They’re called "vulture funds". They’re financial organizations that specialize in buying securities in distressed environments, such as high-yield bonds in or near default, or equities that are in or near bankruptcy.

Take for example, Argentina whose external public debt was  bought up in substantial measure by vulture funds at   very low prices. Or in this country, K-Mart,  where the real estate held by the company was the anticipated payout for investors who bought stock during their bankruptcy proceedings.

And now, reports Investment News, money managers are finding lots of opportunities in the subprime mortgage fallout. Investment managers are starting new funds to buy distressed securities tied to the subprime mortgage market or buy asset-based securities that been devalued by the ratings agencies.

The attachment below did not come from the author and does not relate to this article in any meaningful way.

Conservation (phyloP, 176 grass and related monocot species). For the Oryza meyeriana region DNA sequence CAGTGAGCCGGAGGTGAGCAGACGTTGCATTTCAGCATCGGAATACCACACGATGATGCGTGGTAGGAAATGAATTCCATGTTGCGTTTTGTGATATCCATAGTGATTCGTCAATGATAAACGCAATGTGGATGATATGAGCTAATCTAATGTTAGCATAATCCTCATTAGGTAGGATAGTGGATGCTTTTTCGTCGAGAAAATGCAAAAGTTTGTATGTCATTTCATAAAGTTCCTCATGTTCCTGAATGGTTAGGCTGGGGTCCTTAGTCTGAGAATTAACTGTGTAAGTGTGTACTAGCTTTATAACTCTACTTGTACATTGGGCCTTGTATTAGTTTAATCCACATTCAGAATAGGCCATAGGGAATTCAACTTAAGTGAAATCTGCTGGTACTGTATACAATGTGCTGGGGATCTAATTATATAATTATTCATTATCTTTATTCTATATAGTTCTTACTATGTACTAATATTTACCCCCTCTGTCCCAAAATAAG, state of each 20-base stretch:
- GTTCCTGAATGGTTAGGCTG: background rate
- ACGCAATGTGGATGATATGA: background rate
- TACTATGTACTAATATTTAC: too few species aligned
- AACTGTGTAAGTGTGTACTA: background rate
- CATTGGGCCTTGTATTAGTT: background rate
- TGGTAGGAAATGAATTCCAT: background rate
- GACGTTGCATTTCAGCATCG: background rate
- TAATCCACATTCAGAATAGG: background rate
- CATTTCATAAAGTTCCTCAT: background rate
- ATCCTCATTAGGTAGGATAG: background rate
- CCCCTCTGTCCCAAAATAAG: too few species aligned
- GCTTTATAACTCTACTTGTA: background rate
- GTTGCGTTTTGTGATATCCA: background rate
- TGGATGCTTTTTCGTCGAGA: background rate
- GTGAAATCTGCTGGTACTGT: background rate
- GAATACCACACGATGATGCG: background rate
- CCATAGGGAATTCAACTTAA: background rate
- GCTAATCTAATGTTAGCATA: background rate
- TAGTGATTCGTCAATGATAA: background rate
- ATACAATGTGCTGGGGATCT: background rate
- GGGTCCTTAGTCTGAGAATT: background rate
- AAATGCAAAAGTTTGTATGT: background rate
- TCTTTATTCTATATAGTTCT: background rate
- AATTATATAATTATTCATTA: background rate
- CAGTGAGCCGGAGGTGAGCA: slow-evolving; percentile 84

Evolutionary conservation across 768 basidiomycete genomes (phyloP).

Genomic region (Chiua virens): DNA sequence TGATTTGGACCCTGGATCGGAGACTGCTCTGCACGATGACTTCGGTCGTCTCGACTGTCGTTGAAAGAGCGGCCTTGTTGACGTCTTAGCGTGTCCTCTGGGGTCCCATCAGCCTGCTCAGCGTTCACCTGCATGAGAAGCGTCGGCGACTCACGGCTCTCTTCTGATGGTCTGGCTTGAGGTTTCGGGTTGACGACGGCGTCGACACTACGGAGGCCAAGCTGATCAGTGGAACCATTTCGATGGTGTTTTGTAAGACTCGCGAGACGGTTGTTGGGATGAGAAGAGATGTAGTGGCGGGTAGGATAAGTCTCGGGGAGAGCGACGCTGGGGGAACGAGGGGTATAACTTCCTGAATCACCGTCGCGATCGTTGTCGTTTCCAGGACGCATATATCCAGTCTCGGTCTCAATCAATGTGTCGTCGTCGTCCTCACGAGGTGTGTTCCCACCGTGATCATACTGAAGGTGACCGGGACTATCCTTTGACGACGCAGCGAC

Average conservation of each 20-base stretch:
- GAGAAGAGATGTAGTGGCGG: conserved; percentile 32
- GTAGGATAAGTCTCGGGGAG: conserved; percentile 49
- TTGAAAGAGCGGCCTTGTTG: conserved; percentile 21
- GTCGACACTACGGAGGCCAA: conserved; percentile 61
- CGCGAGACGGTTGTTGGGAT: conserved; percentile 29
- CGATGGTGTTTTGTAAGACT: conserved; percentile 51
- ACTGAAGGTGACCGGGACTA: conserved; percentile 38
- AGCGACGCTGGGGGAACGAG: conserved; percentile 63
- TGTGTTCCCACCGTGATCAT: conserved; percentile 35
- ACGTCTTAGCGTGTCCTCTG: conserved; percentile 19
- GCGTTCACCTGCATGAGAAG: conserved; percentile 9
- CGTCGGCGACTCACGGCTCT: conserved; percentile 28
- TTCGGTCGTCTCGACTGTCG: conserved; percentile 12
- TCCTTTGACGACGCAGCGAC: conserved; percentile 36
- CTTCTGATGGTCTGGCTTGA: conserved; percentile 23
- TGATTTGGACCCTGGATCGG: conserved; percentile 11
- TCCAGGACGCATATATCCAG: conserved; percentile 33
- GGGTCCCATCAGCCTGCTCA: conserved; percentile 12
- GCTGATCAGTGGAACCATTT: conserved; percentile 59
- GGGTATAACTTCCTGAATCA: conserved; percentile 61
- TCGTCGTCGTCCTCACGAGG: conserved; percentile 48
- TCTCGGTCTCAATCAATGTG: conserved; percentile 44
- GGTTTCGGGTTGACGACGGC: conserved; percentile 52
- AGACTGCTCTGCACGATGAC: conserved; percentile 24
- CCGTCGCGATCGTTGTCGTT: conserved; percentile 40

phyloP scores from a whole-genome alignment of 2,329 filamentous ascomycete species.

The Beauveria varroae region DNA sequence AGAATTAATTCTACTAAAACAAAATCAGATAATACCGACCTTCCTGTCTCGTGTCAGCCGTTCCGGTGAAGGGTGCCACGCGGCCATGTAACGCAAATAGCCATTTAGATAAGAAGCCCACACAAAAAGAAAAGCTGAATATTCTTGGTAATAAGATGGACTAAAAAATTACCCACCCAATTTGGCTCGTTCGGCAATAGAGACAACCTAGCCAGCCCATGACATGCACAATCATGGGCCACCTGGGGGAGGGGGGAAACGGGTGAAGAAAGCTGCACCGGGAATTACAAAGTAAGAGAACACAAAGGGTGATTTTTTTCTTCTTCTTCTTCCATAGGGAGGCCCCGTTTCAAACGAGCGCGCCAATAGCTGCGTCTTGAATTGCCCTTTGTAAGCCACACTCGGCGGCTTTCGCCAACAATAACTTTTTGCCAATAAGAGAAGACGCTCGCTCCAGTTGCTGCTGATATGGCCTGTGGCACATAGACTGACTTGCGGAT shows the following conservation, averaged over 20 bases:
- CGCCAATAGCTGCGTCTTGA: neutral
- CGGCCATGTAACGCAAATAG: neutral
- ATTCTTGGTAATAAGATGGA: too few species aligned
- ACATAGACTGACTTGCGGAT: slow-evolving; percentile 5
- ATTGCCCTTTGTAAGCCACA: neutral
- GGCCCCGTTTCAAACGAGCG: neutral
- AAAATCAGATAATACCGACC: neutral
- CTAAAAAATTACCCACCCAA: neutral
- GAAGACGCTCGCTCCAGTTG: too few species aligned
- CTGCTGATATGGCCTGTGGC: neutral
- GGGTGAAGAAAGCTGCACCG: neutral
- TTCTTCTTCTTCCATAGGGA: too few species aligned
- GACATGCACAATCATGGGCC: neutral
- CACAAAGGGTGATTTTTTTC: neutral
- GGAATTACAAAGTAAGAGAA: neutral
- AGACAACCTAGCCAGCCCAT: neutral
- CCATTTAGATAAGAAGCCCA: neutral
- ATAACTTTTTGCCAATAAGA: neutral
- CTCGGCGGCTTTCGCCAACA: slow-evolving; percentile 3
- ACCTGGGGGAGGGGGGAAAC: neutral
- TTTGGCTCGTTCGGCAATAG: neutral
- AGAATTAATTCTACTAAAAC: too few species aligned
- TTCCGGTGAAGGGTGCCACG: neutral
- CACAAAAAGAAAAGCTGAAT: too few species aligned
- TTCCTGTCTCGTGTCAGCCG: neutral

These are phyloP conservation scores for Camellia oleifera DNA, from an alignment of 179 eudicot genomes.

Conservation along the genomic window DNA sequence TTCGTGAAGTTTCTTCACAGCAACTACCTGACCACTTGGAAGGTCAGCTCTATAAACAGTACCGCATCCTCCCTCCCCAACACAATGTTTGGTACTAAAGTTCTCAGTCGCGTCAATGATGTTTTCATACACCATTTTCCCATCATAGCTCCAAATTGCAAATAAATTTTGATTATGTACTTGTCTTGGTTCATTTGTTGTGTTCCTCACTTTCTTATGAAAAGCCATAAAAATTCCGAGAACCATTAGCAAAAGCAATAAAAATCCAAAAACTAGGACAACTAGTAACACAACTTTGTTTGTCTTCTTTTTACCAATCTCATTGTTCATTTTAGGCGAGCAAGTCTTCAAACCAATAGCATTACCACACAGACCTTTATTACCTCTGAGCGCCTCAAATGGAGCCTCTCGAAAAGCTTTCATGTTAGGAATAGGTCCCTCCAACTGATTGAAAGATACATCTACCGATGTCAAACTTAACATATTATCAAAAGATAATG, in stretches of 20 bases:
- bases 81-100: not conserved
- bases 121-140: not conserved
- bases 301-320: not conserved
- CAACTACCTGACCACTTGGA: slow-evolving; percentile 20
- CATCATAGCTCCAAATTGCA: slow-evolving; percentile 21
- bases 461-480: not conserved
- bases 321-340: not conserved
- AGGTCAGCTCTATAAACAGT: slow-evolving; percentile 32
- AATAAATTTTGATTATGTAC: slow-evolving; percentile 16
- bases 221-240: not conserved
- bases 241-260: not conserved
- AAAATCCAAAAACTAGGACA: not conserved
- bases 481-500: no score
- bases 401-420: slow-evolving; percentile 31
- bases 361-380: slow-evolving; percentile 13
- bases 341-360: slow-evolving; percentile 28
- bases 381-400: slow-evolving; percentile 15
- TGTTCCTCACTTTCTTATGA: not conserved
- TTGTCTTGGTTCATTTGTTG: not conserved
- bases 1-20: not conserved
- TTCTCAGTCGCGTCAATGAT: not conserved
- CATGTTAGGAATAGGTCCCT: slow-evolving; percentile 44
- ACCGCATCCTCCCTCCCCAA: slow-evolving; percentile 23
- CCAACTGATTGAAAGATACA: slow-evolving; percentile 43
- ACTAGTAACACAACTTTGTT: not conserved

The "blame game" has included predatory lending practices of subprime lenders and the lack of effective government oversight, mortgage brokers with steering borrowers to unaffordable loans, appraisers with inflating housing values, and Wall Street investors with backing subprime mortgage securities without verifying the strength of the portfolios.

But regardless of fault, there have been a record number of foreclosures, and now I’m curious to see whether any of the retirement plans espousing socially responsible investments will be investing with the so-called vulture funds.